Contract packaging is the process of creating and assembling packaging for a product to get it ready for retail sales. A contract packaging organization (CPO) is an extension of a manufacturer, as it is responsible for making product packaging reliable and presentable.
CPOs exist because it is much easier and less costly for manufacturers to outsource this work to a specialized company. By using CPOs, manufacturers avoid significant infrastructure investments and having to expand their teams to do specialized packaging processes themselves.
Overview of the Contract Packaging Process
The scope and complexity of every packaging project depend on the product itself. This is why CPOs work closely with product managers and manufacturers to create packaging that is suitable for both the product and the brand.
Once the companies have consulted and agreed upon processes, the wheels are put in motion. This typically includes six phases:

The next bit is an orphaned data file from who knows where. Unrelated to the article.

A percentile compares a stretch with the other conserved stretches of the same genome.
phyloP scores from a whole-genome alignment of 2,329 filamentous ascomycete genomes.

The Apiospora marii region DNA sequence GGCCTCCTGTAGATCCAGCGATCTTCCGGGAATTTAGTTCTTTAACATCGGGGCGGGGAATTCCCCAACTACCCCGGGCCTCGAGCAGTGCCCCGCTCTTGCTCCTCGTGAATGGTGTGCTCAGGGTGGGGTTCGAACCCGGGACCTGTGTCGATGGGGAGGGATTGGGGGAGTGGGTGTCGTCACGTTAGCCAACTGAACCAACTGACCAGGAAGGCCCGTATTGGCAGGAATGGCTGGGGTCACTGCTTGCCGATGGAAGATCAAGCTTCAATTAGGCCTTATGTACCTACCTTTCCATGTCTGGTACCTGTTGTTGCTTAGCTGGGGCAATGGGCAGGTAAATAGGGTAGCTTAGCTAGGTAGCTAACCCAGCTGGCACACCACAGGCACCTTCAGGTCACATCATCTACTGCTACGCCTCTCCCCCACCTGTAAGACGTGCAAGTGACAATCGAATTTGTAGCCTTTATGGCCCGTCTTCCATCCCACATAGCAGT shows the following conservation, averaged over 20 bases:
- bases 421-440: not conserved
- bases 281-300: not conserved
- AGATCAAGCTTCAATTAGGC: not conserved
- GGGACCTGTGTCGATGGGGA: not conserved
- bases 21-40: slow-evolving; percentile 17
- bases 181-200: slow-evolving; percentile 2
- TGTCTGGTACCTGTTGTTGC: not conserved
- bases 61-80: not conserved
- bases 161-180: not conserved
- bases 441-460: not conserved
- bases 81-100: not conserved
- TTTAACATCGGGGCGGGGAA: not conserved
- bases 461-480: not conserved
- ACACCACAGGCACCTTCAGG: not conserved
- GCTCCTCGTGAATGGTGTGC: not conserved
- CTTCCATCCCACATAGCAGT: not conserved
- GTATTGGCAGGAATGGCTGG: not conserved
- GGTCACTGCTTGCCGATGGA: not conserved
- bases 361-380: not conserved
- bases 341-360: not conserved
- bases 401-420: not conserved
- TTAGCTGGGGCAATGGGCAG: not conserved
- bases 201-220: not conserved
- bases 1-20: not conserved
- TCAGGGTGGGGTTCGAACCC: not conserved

Phase One: Design
Most CPOs have a design team. This allows them to create original packaging for clients and address any design-related problems with prototypes.
Phase Two: Inventory Management
As products are received (with or without packaging prototypes), each delivery must go through an audit and be properly stored.
Phase Three: Printing Components
In most cases, the products are received with accompanying artwork that must be printed on the packaging components.
Phase Four: Production of Packaging Elements
During this phase, the elements that make up the packaging are created. This can mean producing trays, blister packs, clamshells, and other elements.
Phase Five: Assembly
This is when a product is actually packed. It can be a complex process. Each product requires a specific packaging sequence to ensure quality and condition aren’t compromised. Any accompanying material — stickers, coupons, manuals, etc. — needs to be correctly fitted or affixed.
Phase Six: Storage
The final stage is to store the packed product to await transport to a retailer (or another storage location). Some products may require specific storage conditions, such as temperature and light. This is why some CPOs specialize in certain types of products, pharmaceuticals, for example.
Read more: What is Contract Packaging?